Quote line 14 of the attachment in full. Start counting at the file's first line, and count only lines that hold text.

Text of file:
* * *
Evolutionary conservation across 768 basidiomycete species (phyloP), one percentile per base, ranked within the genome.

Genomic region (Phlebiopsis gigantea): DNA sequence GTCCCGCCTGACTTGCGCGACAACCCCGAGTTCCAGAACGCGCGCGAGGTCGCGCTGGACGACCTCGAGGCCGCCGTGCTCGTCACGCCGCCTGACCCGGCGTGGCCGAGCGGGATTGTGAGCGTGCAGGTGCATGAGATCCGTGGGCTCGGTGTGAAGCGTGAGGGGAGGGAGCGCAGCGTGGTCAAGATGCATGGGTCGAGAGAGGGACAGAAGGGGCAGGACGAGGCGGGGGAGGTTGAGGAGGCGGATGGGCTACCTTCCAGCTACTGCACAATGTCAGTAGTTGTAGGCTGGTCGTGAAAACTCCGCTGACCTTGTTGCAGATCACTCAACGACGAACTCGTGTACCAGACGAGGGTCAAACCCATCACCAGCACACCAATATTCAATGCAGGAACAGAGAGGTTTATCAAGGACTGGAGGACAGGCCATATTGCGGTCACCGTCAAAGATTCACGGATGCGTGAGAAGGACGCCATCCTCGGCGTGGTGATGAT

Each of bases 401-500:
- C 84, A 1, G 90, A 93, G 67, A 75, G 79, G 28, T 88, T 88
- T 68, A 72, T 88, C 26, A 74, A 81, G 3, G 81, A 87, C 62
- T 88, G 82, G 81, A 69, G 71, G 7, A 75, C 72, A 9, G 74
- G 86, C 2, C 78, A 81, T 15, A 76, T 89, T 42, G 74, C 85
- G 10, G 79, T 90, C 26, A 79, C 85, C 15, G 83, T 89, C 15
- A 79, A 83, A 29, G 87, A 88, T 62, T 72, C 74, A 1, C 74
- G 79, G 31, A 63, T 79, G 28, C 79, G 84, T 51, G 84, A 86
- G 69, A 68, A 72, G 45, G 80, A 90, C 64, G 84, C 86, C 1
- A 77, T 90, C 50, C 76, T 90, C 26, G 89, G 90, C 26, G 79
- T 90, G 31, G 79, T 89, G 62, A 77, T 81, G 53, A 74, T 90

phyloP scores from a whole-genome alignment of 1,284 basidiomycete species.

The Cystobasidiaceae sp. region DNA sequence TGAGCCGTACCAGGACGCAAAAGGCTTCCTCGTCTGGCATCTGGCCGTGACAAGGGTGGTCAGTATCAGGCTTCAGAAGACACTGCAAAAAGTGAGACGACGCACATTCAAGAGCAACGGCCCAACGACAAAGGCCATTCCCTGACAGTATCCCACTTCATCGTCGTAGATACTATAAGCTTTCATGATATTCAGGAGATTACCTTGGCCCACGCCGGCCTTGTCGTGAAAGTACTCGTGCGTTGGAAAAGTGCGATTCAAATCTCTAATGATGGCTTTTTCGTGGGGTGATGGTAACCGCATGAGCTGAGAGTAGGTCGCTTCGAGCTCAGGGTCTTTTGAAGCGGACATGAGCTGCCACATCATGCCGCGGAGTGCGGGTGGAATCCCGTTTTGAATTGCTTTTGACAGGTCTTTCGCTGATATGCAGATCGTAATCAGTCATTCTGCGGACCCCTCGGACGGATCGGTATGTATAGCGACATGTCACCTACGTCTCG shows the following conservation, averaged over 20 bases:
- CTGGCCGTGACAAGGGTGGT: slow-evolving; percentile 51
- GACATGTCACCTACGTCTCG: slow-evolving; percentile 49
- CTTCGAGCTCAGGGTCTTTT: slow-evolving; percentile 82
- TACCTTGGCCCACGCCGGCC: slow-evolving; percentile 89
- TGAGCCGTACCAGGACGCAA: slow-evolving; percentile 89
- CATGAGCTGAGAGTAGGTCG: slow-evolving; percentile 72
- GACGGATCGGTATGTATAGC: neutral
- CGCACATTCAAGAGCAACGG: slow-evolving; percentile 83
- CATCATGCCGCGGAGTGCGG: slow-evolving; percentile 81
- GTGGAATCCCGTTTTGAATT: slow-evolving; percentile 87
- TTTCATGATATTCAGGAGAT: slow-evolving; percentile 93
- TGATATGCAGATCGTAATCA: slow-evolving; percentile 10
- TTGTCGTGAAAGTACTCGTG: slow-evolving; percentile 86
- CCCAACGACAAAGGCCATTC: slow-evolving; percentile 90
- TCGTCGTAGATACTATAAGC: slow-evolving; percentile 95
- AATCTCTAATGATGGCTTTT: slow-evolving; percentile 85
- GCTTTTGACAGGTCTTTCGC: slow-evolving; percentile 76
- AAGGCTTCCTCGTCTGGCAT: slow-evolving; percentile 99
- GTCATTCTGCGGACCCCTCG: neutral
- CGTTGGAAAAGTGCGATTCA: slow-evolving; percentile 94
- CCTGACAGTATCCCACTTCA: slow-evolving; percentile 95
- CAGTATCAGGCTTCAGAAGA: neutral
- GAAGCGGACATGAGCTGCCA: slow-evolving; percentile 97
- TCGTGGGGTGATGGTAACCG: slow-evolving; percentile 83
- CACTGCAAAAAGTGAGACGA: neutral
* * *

phyloP scores from a whole-genome alignment of 1,284 basidiomycete species.